Brexit: is the UK economy growing or slowing?

2 June 2017
What was claimed

In three months we fell from being the fastest growing economy in the G7 to the slowest growing in the group.

Our verdict

The UK was the fastest growing economy in the G7 in the last three months of 2016. It dropped to one of the three slowest in the first three months of this year, sitting alongside Italy and the USA at the bottom of the pile.

What was claimed

The Treasury forecast a recession if the UK voted to leave the EU.

Our verdict

That’s correct.

“Forecasts from [the Treasury] said immediately after the vote to leave in the referendum there would be a minus, there would be a reduction in the size of the British economy in the last quarter and the current quarter. What happened? We were one of the fastest growing nations in the G7 in that time.”

David Davis, 1 June 2017

“David... just this week it’s been revealed that we have plummeted as a country from the fastest-growing economy amongst developed economies to the slowest in a three-month period”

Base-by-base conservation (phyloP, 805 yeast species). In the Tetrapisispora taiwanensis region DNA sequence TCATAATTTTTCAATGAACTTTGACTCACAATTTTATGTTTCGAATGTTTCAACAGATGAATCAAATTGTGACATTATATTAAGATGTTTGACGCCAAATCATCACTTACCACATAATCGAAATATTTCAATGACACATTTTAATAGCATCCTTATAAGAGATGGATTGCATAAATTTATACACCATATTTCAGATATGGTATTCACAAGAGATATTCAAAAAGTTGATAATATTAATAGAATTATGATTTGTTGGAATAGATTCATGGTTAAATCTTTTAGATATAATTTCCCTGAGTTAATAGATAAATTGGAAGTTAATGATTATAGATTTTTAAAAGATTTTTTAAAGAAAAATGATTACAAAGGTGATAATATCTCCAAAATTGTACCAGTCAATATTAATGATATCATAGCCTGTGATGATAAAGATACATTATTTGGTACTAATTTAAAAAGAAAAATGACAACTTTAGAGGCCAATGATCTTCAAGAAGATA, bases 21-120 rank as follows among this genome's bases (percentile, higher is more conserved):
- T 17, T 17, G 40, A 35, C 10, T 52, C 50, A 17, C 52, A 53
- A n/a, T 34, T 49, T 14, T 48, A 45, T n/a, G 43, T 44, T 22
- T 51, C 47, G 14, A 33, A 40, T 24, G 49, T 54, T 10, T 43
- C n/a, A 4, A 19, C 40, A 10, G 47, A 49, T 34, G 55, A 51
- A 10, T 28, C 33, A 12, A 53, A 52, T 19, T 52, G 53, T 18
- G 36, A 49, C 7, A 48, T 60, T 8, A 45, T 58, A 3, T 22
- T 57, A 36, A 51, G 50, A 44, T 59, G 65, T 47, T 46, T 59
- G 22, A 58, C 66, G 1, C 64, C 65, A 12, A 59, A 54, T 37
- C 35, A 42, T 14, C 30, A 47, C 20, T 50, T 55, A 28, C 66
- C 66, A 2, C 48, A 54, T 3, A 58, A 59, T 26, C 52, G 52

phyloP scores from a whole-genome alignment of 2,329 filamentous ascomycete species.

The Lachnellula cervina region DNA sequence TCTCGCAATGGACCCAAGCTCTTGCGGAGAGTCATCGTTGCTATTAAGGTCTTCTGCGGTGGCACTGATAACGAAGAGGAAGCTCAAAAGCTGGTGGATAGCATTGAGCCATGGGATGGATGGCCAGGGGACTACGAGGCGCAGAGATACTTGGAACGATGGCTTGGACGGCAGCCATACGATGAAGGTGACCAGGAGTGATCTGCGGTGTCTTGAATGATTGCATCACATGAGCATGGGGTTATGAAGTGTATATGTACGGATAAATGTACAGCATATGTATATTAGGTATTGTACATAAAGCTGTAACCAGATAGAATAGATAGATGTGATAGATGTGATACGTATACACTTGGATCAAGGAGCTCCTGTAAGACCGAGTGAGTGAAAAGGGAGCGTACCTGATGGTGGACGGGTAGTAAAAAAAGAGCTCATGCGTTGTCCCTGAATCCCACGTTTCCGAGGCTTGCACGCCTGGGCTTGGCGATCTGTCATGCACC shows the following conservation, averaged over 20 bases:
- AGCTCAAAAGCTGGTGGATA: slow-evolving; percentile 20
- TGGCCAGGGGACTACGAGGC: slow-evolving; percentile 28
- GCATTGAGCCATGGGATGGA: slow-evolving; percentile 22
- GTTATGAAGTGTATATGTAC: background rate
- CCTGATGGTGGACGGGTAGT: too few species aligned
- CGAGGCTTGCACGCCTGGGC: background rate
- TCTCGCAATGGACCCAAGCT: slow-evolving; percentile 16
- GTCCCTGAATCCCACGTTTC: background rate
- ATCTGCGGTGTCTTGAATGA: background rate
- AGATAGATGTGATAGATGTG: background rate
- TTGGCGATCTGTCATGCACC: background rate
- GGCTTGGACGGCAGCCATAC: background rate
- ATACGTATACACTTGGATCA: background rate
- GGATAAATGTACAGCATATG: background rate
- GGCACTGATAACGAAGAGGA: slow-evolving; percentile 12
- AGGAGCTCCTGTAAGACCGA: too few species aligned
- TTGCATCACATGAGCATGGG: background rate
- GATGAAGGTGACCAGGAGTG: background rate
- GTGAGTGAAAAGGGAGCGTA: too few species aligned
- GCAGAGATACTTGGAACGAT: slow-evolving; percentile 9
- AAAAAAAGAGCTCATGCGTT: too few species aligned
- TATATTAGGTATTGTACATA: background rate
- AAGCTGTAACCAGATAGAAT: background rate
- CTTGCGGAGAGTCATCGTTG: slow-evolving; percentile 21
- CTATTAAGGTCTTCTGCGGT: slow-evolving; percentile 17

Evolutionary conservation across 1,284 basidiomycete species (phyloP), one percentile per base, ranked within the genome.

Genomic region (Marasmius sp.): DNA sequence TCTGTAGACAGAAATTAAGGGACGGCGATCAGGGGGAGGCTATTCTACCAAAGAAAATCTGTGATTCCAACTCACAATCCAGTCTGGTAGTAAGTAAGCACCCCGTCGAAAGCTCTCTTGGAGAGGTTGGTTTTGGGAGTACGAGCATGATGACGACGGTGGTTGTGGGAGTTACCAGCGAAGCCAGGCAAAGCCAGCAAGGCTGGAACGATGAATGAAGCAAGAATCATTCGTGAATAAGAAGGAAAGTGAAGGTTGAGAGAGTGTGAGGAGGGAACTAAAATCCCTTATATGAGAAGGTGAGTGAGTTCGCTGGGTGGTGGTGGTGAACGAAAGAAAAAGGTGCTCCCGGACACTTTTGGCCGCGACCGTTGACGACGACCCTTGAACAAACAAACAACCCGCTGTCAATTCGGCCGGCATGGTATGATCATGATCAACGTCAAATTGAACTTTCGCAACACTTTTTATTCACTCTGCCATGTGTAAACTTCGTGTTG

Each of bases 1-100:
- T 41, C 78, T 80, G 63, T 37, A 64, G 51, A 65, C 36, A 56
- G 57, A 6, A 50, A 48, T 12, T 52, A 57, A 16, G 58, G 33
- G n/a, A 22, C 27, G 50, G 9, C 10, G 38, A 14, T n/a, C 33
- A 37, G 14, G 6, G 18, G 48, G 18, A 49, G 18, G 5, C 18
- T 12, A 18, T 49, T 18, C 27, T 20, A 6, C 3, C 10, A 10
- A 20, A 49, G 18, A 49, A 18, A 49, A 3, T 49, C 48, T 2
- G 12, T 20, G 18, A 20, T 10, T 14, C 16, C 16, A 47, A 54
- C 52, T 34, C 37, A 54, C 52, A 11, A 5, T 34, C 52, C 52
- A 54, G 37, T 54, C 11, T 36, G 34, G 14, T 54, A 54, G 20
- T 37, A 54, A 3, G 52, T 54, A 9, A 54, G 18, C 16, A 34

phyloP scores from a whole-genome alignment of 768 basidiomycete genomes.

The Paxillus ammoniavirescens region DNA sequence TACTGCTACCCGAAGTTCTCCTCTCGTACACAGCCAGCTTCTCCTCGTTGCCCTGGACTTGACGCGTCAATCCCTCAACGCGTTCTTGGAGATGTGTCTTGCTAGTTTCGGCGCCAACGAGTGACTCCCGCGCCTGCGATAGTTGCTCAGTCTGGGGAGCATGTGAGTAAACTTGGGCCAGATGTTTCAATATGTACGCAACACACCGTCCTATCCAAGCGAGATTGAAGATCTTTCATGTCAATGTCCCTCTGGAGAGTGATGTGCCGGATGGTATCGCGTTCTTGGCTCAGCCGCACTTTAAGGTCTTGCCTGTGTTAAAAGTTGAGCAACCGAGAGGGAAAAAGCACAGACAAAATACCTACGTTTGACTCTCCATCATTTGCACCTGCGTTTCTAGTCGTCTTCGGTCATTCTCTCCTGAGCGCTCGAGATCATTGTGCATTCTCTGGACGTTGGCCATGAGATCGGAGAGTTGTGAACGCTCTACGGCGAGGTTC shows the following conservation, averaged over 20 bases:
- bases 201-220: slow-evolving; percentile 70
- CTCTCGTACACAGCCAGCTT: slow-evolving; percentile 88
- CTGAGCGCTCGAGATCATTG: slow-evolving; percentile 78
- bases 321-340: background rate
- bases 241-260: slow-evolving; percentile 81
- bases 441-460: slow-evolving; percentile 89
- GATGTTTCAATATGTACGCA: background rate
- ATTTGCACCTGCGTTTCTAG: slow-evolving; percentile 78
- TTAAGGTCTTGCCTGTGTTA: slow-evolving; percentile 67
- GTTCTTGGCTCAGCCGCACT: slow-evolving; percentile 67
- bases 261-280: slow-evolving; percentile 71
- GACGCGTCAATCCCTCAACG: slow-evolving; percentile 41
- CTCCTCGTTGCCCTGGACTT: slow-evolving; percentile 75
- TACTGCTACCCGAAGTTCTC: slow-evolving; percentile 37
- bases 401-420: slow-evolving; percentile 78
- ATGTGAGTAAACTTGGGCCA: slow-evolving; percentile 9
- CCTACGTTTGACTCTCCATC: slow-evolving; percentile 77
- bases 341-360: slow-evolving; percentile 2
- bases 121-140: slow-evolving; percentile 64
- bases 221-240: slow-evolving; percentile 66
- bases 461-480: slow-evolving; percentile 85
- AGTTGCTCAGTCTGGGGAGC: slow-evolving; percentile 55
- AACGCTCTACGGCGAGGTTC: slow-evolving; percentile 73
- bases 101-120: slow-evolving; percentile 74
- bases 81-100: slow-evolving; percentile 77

Nick Clegg, 1 June 2017

Mr Davis’s basic point is correct. The Treasury’s forecasts for the impact of a vote to leave didn’t reflect how the economy performed after the vote to leave the EU. He’s not correct on the specific timings, although he may have just mis-spoken.

HM Treasury, the department which oversees government spending, forecast last year that a vote to leave the EU would result in a year-long recession, beginning in the third quarter of 2016.

But in the third quarter of 2016 the UK was the third fastest-growing economy in the in the G7, a group of ‘major advanced economies’. In the fourth quarter it grew the fastest. That ran counter to the expectations of most economic forecasts made before the referendum.

Then, as Mr Clegg points out, in the first three months of this year the UK dropped in the rankings. It joined Italy and the USA as one of the three slowest-growing economies in the same group—not the single slowest as Nick Clegg says. The Office for National Statistics hasn’t published estimates for months after that yet.

So the debate now isn’t about whether the Treasury’s forecasts were a bad guide to what happened immediately after the vote (they were) but whether it was mainly the timing they got wrong.

A survey of professional economists run by the Financial Times in January 2017 found that the majority weren’t reassured by the apparently solid performance of the UK economy since the vote to leave the EU. Some took this view despite conceding that many of the short-term forecasts had been overly pessimistic.

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